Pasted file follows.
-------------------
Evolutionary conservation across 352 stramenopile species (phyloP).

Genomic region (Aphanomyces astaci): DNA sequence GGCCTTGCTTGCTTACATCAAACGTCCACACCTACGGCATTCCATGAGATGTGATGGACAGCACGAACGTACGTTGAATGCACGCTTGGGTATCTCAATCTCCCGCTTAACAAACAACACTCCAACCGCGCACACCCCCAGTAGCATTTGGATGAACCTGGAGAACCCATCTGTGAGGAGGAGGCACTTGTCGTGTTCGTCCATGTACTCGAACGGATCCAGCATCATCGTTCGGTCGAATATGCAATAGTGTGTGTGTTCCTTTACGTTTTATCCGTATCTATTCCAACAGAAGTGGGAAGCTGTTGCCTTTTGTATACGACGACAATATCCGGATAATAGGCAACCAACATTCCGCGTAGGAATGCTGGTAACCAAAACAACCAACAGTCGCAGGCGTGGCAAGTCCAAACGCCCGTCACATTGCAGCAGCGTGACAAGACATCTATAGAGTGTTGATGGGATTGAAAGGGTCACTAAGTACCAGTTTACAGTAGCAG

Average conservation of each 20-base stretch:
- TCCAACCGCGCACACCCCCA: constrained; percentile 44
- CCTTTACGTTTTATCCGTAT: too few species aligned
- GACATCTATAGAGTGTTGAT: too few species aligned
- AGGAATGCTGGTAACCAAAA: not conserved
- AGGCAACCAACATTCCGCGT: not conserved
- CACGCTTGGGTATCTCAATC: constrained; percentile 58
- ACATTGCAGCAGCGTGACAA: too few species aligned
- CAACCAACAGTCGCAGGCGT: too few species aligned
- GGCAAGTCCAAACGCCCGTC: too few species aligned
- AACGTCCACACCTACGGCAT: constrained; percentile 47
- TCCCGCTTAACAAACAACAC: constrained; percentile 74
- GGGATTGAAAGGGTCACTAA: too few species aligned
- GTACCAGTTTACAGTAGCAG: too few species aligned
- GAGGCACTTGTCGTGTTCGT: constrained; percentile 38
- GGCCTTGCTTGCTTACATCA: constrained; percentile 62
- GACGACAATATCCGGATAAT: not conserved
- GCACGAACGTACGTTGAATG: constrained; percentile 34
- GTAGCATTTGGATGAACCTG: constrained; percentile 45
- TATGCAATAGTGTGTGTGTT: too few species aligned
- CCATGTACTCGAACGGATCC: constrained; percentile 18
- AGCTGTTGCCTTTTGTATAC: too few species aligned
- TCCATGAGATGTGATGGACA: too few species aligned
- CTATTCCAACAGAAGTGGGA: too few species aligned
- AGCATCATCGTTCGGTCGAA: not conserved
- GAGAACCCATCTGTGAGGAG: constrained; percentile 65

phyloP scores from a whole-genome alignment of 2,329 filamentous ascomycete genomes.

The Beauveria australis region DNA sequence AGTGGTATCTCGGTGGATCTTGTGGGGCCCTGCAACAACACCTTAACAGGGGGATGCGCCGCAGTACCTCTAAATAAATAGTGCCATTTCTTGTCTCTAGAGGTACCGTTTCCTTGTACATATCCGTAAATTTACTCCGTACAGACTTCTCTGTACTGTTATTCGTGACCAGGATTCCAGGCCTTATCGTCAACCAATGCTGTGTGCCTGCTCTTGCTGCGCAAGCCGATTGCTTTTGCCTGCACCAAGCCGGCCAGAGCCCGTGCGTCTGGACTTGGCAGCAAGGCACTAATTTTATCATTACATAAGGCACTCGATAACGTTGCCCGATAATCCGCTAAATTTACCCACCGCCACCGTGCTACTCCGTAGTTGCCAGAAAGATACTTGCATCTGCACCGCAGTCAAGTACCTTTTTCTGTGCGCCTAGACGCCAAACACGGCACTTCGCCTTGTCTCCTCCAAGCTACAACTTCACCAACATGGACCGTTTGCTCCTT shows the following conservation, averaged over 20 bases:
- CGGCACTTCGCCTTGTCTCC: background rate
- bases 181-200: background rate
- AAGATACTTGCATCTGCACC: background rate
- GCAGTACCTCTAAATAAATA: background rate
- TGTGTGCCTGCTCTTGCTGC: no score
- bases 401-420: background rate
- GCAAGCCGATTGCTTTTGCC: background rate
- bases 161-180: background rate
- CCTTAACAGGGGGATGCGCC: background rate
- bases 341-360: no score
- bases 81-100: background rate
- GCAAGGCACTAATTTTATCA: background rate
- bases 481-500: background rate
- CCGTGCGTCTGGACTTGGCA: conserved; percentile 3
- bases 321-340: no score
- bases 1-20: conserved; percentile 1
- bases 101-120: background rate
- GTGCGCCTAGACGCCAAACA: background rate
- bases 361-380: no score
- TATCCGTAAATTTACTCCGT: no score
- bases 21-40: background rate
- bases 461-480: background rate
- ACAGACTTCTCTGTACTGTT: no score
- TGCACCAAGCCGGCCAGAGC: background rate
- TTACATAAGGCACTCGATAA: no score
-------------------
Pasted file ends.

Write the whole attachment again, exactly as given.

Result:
Evolutionary conservation across 352 stramenopile species (phyloP).

Genomic region (Aphanomyces astaci): DNA sequence GGCCTTGCTTGCTTACATCAAACGTCCACACCTACGGCATTCCATGAGATGTGATGGACAGCACGAACGTACGTTGAATGCACGCTTGGGTATCTCAATCTCCCGCTTAACAAACAACACTCCAACCGCGCACACCCCCAGTAGCATTTGGATGAACCTGGAGAACCCATCTGTGAGGAGGAGGCACTTGTCGTGTTCGTCCATGTACTCGAACGGATCCAGCATCATCGTTCGGTCGAATATGCAATAGTGTGTGTGTTCCTTTACGTTTTATCCGTATCTATTCCAACAGAAGTGGGAAGCTGTTGCCTTTTGTATACGACGACAATATCCGGATAATAGGCAACCAACATTCCGCGTAGGAATGCTGGTAACCAAAACAACCAACAGTCGCAGGCGTGGCAAGTCCAAACGCCCGTCACATTGCAGCAGCGTGACAAGACATCTATAGAGTGTTGATGGGATTGAAAGGGTCACTAAGTACCAGTTTACAGTAGCAG

Average conservation of each 20-base stretch:
- TCCAACCGCGCACACCCCCA: constrained; percentile 44
- CCTTTACGTTTTATCCGTAT: too few species aligned
- GACATCTATAGAGTGTTGAT: too few species aligned
- AGGAATGCTGGTAACCAAAA: not conserved
- AGGCAACCAACATTCCGCGT: not conserved
- CACGCTTGGGTATCTCAATC: constrained; percentile 58
- ACATTGCAGCAGCGTGACAA: too few species aligned
- CAACCAACAGTCGCAGGCGT: too few species aligned
- GGCAAGTCCAAACGCCCGTC: too few species aligned
- AACGTCCACACCTACGGCAT: constrained; percentile 47
- TCCCGCTTAACAAACAACAC: constrained; percentile 74
- GGGATTGAAAGGGTCACTAA: too few species aligned
- GTACCAGTTTACAGTAGCAG: too few species aligned
- GAGGCACTTGTCGTGTTCGT: constrained; percentile 38
- GGCCTTGCTTGCTTACATCA: constrained; percentile 62
- GACGACAATATCCGGATAAT: not conserved
- GCACGAACGTACGTTGAATG: constrained; percentile 34
- GTAGCATTTGGATGAACCTG: constrained; percentile 45
- TATGCAATAGTGTGTGTGTT: too few species aligned
- CCATGTACTCGAACGGATCC: constrained; percentile 18
- AGCTGTTGCCTTTTGTATAC: too few species aligned
- TCCATGAGATGTGATGGACA: too few species aligned
- CTATTCCAACAGAAGTGGGA: too few species aligned
- AGCATCATCGTTCGGTCGAA: not conserved
- GAGAACCCATCTGTGAGGAG: constrained; percentile 65

phyloP scores from a whole-genome alignment of 2,329 filamentous ascomycete genomes.

The Beauveria australis region DNA sequence AGTGGTATCTCGGTGGATCTTGTGGGGCCCTGCAACAACACCTTAACAGGGGGATGCGCCGCAGTACCTCTAAATAAATAGTGCCATTTCTTGTCTCTAGAGGTACCGTTTCCTTGTACATATCCGTAAATTTACTCCGTACAGACTTCTCTGTACTGTTATTCGTGACCAGGATTCCAGGCCTTATCGTCAACCAATGCTGTGTGCCTGCTCTTGCTGCGCAAGCCGATTGCTTTTGCCTGCACCAAGCCGGCCAGAGCCCGTGCGTCTGGACTTGGCAGCAAGGCACTAATTTTATCATTACATAAGGCACTCGATAACGTTGCCCGATAATCCGCTAAATTTACCCACCGCCACCGTGCTACTCCGTAGTTGCCAGAAAGATACTTGCATCTGCACCGCAGTCAAGTACCTTTTTCTGTGCGCCTAGACGCCAAACACGGCACTTCGCCTTGTCTCCTCCAAGCTACAACTTCACCAACATGGACCGTTTGCTCCTT shows the following conservation, averaged over 20 bases:
- CGGCACTTCGCCTTGTCTCC: background rate
- bases 181-200: background rate
- AAGATACTTGCATCTGCACC: background rate
- GCAGTACCTCTAAATAAATA: background rate
- TGTGTGCCTGCTCTTGCTGC: no score
- bases 401-420: background rate
- GCAAGCCGATTGCTTTTGCC: background rate
- bases 161-180: background rate
- CCTTAACAGGGGGATGCGCC: background rate
- bases 341-360: no score
- bases 81-100: background rate
- GCAAGGCACTAATTTTATCA: background rate
- bases 481-500: background rate
- CCGTGCGTCTGGACTTGGCA: conserved; percentile 3
- bases 321-340: no score
- bases 1-20: conserved; percentile 1
- bases 101-120: background rate
- GTGCGCCTAGACGCCAAACA: background rate
- bases 361-380: no score
- TATCCGTAAATTTACTCCGT: no score
- bases 21-40: background rate
- bases 461-480: background rate
- ACAGACTTCTCTGTACTGTT: no score
- TGCACCAAGCCGGCCAGAGC: background rate
- TTACATAAGGCACTCGATAA: no score